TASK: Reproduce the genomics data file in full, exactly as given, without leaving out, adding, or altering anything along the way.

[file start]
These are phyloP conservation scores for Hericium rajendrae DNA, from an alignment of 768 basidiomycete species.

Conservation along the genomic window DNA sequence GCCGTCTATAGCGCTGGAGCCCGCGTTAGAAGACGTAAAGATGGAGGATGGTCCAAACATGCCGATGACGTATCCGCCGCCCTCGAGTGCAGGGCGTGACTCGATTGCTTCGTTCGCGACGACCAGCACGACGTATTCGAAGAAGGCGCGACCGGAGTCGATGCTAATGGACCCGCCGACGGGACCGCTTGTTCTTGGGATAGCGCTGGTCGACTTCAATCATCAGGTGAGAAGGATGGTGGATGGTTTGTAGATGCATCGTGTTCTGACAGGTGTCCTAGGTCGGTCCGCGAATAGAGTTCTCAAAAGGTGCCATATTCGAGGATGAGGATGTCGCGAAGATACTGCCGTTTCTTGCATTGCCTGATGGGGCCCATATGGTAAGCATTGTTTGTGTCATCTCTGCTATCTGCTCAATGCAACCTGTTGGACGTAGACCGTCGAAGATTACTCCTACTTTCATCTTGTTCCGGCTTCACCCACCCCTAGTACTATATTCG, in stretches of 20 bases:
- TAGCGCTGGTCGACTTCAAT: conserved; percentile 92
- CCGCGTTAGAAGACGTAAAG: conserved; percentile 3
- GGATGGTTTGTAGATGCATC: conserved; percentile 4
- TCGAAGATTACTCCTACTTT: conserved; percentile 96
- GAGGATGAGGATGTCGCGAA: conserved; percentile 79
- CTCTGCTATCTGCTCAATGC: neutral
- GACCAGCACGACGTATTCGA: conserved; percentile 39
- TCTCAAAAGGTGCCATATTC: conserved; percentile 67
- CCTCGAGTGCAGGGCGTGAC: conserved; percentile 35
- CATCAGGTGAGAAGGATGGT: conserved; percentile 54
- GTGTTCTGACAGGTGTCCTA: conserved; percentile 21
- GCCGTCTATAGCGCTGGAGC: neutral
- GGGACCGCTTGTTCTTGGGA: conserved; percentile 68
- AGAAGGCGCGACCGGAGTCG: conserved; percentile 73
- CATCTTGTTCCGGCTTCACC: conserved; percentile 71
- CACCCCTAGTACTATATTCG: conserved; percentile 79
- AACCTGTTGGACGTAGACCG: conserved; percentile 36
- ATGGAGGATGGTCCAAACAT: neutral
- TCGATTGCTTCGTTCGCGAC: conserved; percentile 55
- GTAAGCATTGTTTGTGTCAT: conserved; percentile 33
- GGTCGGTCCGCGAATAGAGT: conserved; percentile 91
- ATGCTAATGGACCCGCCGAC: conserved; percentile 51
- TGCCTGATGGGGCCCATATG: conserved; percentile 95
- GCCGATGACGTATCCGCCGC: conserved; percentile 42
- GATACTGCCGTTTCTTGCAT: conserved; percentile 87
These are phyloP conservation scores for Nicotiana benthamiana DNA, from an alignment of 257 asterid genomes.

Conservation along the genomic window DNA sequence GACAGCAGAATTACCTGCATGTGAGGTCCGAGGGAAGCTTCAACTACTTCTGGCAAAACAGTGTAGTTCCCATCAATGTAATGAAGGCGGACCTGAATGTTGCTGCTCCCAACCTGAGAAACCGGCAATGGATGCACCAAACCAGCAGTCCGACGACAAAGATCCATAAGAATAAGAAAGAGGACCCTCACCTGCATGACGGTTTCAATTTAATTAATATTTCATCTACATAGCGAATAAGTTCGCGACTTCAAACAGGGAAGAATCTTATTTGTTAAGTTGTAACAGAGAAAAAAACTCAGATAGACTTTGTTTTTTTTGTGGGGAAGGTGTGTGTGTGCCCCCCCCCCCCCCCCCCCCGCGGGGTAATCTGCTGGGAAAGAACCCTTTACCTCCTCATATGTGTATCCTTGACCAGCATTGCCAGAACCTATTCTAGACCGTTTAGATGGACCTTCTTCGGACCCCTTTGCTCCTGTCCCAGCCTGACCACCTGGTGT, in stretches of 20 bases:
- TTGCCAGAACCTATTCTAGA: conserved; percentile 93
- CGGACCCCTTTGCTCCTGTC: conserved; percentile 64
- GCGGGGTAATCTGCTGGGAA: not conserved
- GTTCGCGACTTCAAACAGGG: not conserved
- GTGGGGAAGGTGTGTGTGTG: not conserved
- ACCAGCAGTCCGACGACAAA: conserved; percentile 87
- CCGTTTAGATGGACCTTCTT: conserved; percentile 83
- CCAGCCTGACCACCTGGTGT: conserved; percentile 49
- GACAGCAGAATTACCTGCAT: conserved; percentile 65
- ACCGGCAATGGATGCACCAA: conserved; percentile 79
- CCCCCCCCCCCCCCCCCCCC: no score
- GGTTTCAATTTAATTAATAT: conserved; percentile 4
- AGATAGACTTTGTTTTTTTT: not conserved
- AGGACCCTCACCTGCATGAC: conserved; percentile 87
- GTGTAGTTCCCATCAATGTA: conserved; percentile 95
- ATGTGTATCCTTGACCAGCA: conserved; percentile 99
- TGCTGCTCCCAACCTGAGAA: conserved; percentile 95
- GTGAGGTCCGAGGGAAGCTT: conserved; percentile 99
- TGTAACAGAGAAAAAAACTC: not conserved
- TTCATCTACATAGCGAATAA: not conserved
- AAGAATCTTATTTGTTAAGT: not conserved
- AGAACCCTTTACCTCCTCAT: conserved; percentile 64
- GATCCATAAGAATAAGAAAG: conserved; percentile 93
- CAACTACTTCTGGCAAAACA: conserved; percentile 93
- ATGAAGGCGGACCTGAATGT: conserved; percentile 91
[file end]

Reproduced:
These are phyloP conservation scores for Hericium rajendrae DNA, from an alignment of 768 basidiomycete species.

Conservation along the genomic window DNA sequence GCCGTCTATAGCGCTGGAGCCCGCGTTAGAAGACGTAAAGATGGAGGATGGTCCAAACATGCCGATGACGTATCCGCCGCCCTCGAGTGCAGGGCGTGACTCGATTGCTTCGTTCGCGACGACCAGCACGACGTATTCGAAGAAGGCGCGACCGGAGTCGATGCTAATGGACCCGCCGACGGGACCGCTTGTTCTTGGGATAGCGCTGGTCGACTTCAATCATCAGGTGAGAAGGATGGTGGATGGTTTGTAGATGCATCGTGTTCTGACAGGTGTCCTAGGTCGGTCCGCGAATAGAGTTCTCAAAAGGTGCCATATTCGAGGATGAGGATGTCGCGAAGATACTGCCGTTTCTTGCATTGCCTGATGGGGCCCATATGGTAAGCATTGTTTGTGTCATCTCTGCTATCTGCTCAATGCAACCTGTTGGACGTAGACCGTCGAAGATTACTCCTACTTTCATCTTGTTCCGGCTTCACCCACCCCTAGTACTATATTCG, in stretches of 20 bases:
- TAGCGCTGGTCGACTTCAAT: conserved; percentile 92
- CCGCGTTAGAAGACGTAAAG: conserved; percentile 3
- GGATGGTTTGTAGATGCATC: conserved; percentile 4
- TCGAAGATTACTCCTACTTT: conserved; percentile 96
- GAGGATGAGGATGTCGCGAA: conserved; percentile 79
- CTCTGCTATCTGCTCAATGC: neutral
- GACCAGCACGACGTATTCGA: conserved; percentile 39
- TCTCAAAAGGTGCCATATTC: conserved; percentile 67
- CCTCGAGTGCAGGGCGTGAC: conserved; percentile 35
- CATCAGGTGAGAAGGATGGT: conserved; percentile 54
- GTGTTCTGACAGGTGTCCTA: conserved; percentile 21
- GCCGTCTATAGCGCTGGAGC: neutral
- GGGACCGCTTGTTCTTGGGA: conserved; percentile 68
- AGAAGGCGCGACCGGAGTCG: conserved; percentile 73
- CATCTTGTTCCGGCTTCACC: conserved; percentile 71
- CACCCCTAGTACTATATTCG: conserved; percentile 79
- AACCTGTTGGACGTAGACCG: conserved; percentile 36
- ATGGAGGATGGTCCAAACAT: neutral
- TCGATTGCTTCGTTCGCGAC: conserved; percentile 55
- GTAAGCATTGTTTGTGTCAT: conserved; percentile 33
- GGTCGGTCCGCGAATAGAGT: conserved; percentile 91
- ATGCTAATGGACCCGCCGAC: conserved; percentile 51
- TGCCTGATGGGGCCCATATG: conserved; percentile 95
- GCCGATGACGTATCCGCCGC: conserved; percentile 42
- GATACTGCCGTTTCTTGCAT: conserved; percentile 87
These are phyloP conservation scores for Nicotiana benthamiana DNA, from an alignment of 257 asterid genomes.

Conservation along the genomic window DNA sequence GACAGCAGAATTACCTGCATGTGAGGTCCGAGGGAAGCTTCAACTACTTCTGGCAAAACAGTGTAGTTCCCATCAATGTAATGAAGGCGGACCTGAATGTTGCTGCTCCCAACCTGAGAAACCGGCAATGGATGCACCAAACCAGCAGTCCGACGACAAAGATCCATAAGAATAAGAAAGAGGACCCTCACCTGCATGACGGTTTCAATTTAATTAATATTTCATCTACATAGCGAATAAGTTCGCGACTTCAAACAGGGAAGAATCTTATTTGTTAAGTTGTAACAGAGAAAAAAACTCAGATAGACTTTGTTTTTTTTGTGGGGAAGGTGTGTGTGTGCCCCCCCCCCCCCCCCCCCCGCGGGGTAATCTGCTGGGAAAGAACCCTTTACCTCCTCATATGTGTATCCTTGACCAGCATTGCCAGAACCTATTCTAGACCGTTTAGATGGACCTTCTTCGGACCCCTTTGCTCCTGTCCCAGCCTGACCACCTGGTGT, in stretches of 20 bases:
- TTGCCAGAACCTATTCTAGA: conserved; percentile 93
- CGGACCCCTTTGCTCCTGTC: conserved; percentile 64
- GCGGGGTAATCTGCTGGGAA: not conserved
- GTTCGCGACTTCAAACAGGG: not conserved
- GTGGGGAAGGTGTGTGTGTG: not conserved
- ACCAGCAGTCCGACGACAAA: conserved; percentile 87
- CCGTTTAGATGGACCTTCTT: conserved; percentile 83
- CCAGCCTGACCACCTGGTGT: conserved; percentile 49
- GACAGCAGAATTACCTGCAT: conserved; percentile 65
- ACCGGCAATGGATGCACCAA: conserved; percentile 79
- CCCCCCCCCCCCCCCCCCCC: no score
- GGTTTCAATTTAATTAATAT: conserved; percentile 4
- AGATAGACTTTGTTTTTTTT: not conserved
- AGGACCCTCACCTGCATGAC: conserved; percentile 87
- GTGTAGTTCCCATCAATGTA: conserved; percentile 95
- ATGTGTATCCTTGACCAGCA: conserved; percentile 99
- TGCTGCTCCCAACCTGAGAA: conserved; percentile 95
- GTGAGGTCCGAGGGAAGCTT: conserved; percentile 99
- TGTAACAGAGAAAAAAACTC: not conserved
- TTCATCTACATAGCGAATAA: not conserved
- AAGAATCTTATTTGTTAAGT: not conserved
- AGAACCCTTTACCTCCTCAT: conserved; percentile 64
- GATCCATAAGAATAAGAAAG: conserved; percentile 93
- CAACTACTTCTGGCAAAACA: conserved; percentile 93
- ATGAAGGCGGACCTGAATGT: conserved; percentile 91